A high school government class wanted to help solve civil rights crimes. So they drafted a bill that is now lawBreaking News
tags: civil rights, education, political history, law, public records
They weren't born when the civil rights movement ended. Even many of their parents weren't alive then.
And yet a high school class in Hightstown, New Jersey, has found an impressive way to shed light on unsolved civil rights crimes from the 1950s and '60s.
The AP class, studying US government, drafted a bill that would create a board to review, declassify, and release documents related to such cases.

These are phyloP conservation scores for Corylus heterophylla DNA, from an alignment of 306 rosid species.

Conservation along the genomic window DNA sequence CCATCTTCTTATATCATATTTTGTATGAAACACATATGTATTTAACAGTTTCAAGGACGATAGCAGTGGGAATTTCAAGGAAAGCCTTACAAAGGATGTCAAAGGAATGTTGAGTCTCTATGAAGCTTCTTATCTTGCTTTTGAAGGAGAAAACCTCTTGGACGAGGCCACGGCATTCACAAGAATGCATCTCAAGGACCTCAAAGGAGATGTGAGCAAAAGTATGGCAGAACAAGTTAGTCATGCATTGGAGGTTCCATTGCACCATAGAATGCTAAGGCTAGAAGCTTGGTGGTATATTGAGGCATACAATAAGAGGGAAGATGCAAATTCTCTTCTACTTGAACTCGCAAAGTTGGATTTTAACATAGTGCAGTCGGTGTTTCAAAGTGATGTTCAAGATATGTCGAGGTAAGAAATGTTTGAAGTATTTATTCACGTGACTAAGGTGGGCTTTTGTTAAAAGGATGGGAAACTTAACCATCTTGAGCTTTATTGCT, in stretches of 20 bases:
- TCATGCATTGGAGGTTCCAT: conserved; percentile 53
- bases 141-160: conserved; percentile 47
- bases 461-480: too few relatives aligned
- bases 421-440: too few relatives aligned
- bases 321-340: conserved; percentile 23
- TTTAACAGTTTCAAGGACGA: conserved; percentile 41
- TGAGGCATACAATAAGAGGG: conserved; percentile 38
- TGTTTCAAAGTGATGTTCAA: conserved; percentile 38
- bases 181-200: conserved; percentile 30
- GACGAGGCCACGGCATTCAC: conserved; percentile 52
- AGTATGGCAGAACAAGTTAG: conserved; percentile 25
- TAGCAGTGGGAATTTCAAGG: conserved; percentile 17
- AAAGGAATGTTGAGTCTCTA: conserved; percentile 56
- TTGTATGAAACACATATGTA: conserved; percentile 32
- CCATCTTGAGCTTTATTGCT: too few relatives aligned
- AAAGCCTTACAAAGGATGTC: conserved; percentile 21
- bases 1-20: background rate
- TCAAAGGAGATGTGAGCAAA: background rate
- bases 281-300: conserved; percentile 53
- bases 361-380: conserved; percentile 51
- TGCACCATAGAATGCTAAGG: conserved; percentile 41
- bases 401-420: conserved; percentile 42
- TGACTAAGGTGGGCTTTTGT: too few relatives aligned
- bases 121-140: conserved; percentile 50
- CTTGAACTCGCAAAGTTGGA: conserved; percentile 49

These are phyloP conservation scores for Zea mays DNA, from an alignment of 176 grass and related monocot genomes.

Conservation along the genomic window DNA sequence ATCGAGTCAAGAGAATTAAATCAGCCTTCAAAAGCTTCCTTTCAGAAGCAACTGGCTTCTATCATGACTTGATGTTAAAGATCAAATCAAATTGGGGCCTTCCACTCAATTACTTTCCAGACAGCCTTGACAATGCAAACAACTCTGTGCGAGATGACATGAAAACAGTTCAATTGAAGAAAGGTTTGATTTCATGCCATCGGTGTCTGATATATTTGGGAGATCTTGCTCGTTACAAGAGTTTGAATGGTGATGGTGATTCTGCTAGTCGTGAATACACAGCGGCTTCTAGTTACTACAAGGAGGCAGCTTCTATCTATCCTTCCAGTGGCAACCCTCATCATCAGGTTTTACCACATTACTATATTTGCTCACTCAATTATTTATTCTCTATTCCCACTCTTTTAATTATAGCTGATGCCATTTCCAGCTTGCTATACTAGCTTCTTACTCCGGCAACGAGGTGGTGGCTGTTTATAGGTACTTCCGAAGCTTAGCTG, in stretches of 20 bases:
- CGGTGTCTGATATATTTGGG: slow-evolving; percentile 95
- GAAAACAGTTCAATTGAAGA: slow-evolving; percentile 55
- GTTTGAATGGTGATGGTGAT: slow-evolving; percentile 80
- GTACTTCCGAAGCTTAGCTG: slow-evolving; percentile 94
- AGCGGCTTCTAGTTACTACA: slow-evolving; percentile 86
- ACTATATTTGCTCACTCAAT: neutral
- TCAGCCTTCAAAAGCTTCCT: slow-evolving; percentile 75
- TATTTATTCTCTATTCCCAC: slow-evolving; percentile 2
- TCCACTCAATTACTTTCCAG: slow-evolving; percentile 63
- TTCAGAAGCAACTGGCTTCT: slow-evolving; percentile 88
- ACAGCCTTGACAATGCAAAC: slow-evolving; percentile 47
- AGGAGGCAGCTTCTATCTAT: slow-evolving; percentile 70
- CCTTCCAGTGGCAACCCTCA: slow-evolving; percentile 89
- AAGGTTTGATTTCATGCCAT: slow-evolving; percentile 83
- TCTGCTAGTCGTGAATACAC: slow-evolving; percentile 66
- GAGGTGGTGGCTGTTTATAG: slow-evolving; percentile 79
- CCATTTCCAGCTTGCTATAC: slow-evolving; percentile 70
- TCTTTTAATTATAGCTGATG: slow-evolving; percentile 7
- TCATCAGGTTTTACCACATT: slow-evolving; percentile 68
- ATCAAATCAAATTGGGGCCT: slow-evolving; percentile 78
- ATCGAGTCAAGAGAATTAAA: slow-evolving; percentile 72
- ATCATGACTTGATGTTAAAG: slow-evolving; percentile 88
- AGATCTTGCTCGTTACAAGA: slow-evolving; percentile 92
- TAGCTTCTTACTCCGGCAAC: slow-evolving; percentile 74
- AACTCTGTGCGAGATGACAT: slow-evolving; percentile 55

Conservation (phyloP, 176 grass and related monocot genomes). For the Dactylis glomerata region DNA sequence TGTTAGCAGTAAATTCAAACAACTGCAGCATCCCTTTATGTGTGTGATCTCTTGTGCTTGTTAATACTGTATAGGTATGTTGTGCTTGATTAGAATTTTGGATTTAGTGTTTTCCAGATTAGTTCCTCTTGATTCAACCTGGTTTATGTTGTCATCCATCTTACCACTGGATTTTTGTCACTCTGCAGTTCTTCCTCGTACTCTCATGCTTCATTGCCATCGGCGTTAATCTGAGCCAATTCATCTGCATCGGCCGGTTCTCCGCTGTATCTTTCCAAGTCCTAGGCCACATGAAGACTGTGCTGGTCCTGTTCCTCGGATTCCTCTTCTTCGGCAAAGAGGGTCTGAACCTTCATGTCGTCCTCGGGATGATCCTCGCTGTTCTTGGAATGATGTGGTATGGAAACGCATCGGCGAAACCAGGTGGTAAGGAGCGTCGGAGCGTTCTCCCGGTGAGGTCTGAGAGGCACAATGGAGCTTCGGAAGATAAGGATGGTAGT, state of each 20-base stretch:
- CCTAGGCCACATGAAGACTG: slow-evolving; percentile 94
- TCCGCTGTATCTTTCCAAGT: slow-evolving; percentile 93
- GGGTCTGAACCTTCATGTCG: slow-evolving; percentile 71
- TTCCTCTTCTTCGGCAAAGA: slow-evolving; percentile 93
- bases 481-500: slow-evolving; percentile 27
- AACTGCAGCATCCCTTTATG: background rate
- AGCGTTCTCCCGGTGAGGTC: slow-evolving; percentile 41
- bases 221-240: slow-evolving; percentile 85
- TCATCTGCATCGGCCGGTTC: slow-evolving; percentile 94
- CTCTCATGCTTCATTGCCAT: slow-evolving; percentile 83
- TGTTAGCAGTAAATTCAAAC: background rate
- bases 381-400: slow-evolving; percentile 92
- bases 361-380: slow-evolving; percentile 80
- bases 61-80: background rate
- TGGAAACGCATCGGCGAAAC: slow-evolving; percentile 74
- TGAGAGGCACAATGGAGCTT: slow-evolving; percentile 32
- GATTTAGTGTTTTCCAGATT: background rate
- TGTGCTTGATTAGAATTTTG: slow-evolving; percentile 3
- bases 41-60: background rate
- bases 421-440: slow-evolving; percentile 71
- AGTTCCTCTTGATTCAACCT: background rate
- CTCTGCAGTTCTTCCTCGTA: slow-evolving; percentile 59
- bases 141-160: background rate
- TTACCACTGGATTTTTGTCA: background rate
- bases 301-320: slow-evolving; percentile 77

Then they went one step further.
The students from Hightstown High School went to Washington, walked the halls of Senate office buildings and passed out folders with policy research and information about their bill, said former student Joshua Fayer.
Their efforts caught the attention of Rep. Bobby Rush of Illinois, who introduced the bill -- modeled after the JFK Assassination Records Act -- in March 2017.
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